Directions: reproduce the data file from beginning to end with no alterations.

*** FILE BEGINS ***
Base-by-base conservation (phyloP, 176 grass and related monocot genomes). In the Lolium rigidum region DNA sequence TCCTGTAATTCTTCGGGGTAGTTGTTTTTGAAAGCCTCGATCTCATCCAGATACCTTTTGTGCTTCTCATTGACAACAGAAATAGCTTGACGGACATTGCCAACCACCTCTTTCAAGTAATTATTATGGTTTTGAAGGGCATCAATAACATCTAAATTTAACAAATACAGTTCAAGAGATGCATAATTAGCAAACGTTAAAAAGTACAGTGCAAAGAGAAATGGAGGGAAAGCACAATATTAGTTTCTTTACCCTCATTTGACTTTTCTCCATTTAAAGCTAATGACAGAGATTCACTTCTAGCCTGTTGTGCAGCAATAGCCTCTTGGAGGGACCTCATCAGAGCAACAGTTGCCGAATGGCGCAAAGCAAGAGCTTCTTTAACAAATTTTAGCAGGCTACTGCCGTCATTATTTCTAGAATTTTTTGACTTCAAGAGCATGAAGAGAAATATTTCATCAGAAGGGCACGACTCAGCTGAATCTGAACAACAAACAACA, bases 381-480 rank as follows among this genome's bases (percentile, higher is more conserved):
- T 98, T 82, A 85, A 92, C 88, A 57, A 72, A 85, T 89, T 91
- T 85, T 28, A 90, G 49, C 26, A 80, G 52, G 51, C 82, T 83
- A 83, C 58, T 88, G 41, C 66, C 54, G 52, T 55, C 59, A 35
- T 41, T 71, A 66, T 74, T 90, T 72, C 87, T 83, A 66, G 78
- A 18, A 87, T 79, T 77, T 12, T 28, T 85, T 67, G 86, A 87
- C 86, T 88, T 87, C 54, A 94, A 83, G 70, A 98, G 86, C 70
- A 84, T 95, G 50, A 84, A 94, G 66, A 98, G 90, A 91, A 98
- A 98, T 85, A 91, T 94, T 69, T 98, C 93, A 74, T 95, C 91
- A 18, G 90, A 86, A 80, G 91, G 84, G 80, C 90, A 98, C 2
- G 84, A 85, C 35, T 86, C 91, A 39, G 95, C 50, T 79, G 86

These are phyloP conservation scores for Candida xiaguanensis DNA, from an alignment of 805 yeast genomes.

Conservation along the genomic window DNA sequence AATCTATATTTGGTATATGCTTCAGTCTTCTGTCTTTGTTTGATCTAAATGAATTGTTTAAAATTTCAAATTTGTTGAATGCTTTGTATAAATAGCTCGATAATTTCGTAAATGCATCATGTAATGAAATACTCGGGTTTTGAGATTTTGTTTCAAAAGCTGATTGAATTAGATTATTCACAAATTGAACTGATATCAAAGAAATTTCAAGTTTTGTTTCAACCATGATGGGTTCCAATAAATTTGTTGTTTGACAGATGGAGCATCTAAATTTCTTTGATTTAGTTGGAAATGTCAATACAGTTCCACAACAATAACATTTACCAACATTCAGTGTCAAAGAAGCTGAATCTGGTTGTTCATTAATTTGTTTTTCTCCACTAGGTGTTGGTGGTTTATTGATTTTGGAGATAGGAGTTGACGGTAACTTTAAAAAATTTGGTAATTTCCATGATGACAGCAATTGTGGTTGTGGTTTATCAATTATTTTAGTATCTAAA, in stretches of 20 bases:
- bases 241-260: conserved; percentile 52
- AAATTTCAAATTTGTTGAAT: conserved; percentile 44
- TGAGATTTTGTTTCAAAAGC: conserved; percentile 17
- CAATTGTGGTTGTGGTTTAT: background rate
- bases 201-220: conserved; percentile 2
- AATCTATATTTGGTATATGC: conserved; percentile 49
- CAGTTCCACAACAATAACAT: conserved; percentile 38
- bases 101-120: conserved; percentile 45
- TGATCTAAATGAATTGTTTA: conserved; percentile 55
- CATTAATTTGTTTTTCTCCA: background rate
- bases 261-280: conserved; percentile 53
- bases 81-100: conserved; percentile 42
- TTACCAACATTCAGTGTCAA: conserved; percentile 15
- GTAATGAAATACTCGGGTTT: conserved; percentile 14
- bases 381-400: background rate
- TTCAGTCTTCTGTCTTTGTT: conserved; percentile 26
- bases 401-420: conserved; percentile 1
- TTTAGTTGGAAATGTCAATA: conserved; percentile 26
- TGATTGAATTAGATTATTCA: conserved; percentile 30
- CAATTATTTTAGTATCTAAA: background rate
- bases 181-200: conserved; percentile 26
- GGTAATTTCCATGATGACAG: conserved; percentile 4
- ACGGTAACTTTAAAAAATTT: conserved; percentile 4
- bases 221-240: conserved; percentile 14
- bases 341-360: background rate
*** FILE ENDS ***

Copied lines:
Base-by-base conservation (phyloP, 176 grass and related monocot genomes). In the Lolium rigidum region DNA sequence TCCTGTAATTCTTCGGGGTAGTTGTTTTTGAAAGCCTCGATCTCATCCAGATACCTTTTGTGCTTCTCATTGACAACAGAAATAGCTTGACGGACATTGCCAACCACCTCTTTCAAGTAATTATTATGGTTTTGAAGGGCATCAATAACATCTAAATTTAACAAATACAGTTCAAGAGATGCATAATTAGCAAACGTTAAAAAGTACAGTGCAAAGAGAAATGGAGGGAAAGCACAATATTAGTTTCTTTACCCTCATTTGACTTTTCTCCATTTAAAGCTAATGACAGAGATTCACTTCTAGCCTGTTGTGCAGCAATAGCCTCTTGGAGGGACCTCATCAGAGCAACAGTTGCCGAATGGCGCAAAGCAAGAGCTTCTTTAACAAATTTTAGCAGGCTACTGCCGTCATTATTTCTAGAATTTTTTGACTTCAAGAGCATGAAGAGAAATATTTCATCAGAAGGGCACGACTCAGCTGAATCTGAACAACAAACAACA, bases 381-480 rank as follows among this genome's bases (percentile, higher is more conserved):
- T 98, T 82, A 85, A 92, C 88, A 57, A 72, A 85, T 89, T 91
- T 85, T 28, A 90, G 49, C 26, A 80, G 52, G 51, C 82, T 83
- A 83, C 58, T 88, G 41, C 66, C 54, G 52, T 55, C 59, A 35
- T 41, T 71, A 66, T 74, T 90, T 72, C 87, T 83, A 66, G 78
- A 18, A 87, T 79, T 77, T 12, T 28, T 85, T 67, G 86, A 87
- C 86, T 88, T 87, C 54, A 94, A 83, G 70, A 98, G 86, C 70
- A 84, T 95, G 50, A 84, A 94, G 66, A 98, G 90, A 91, A 98
- A 98, T 85, A 91, T 94, T 69, T 98, C 93, A 74, T 95, C 91
- A 18, G 90, A 86, A 80, G 91, G 84, G 80, C 90, A 98, C 2
- G 84, A 85, C 35, T 86, C 91, A 39, G 95, C 50, T 79, G 86

These are phyloP conservation scores for Candida xiaguanensis DNA, from an alignment of 805 yeast genomes.

Conservation along the genomic window DNA sequence AATCTATATTTGGTATATGCTTCAGTCTTCTGTCTTTGTTTGATCTAAATGAATTGTTTAAAATTTCAAATTTGTTGAATGCTTTGTATAAATAGCTCGATAATTTCGTAAATGCATCATGTAATGAAATACTCGGGTTTTGAGATTTTGTTTCAAAAGCTGATTGAATTAGATTATTCACAAATTGAACTGATATCAAAGAAATTTCAAGTTTTGTTTCAACCATGATGGGTTCCAATAAATTTGTTGTTTGACAGATGGAGCATCTAAATTTCTTTGATTTAGTTGGAAATGTCAATACAGTTCCACAACAATAACATTTACCAACATTCAGTGTCAAAGAAGCTGAATCTGGTTGTTCATTAATTTGTTTTTCTCCACTAGGTGTTGGTGGTTTATTGATTTTGGAGATAGGAGTTGACGGTAACTTTAAAAAATTTGGTAATTTCCATGATGACAGCAATTGTGGTTGTGGTTTATCAATTATTTTAGTATCTAAA, in stretches of 20 bases:
- bases 241-260: conserved; percentile 52
- AAATTTCAAATTTGTTGAAT: conserved; percentile 44
- TGAGATTTTGTTTCAAAAGC: conserved; percentile 17
- CAATTGTGGTTGTGGTTTAT: background rate
- bases 201-220: conserved; percentile 2
- AATCTATATTTGGTATATGC: conserved; percentile 49
- CAGTTCCACAACAATAACAT: conserved; percentile 38
- bases 101-120: conserved; percentile 45
- TGATCTAAATGAATTGTTTA: conserved; percentile 55
- CATTAATTTGTTTTTCTCCA: background rate
- bases 261-280: conserved; percentile 53
- bases 81-100: conserved; percentile 42
- TTACCAACATTCAGTGTCAA: conserved; percentile 15
- GTAATGAAATACTCGGGTTT: conserved; percentile 14
- bases 381-400: background rate
- TTCAGTCTTCTGTCTTTGTT: conserved; percentile 26
- bases 401-420: conserved; percentile 1
- TTTAGTTGGAAATGTCAATA: conserved; percentile 26
- TGATTGAATTAGATTATTCA: conserved; percentile 30
- CAATTATTTTAGTATCTAAA: background rate
- bases 181-200: conserved; percentile 26
- GGTAATTTCCATGATGACAG: conserved; percentile 4
- ACGGTAACTTTAAAAAATTT: conserved; percentile 4
- bases 221-240: conserved; percentile 14
- bases 341-360: background rate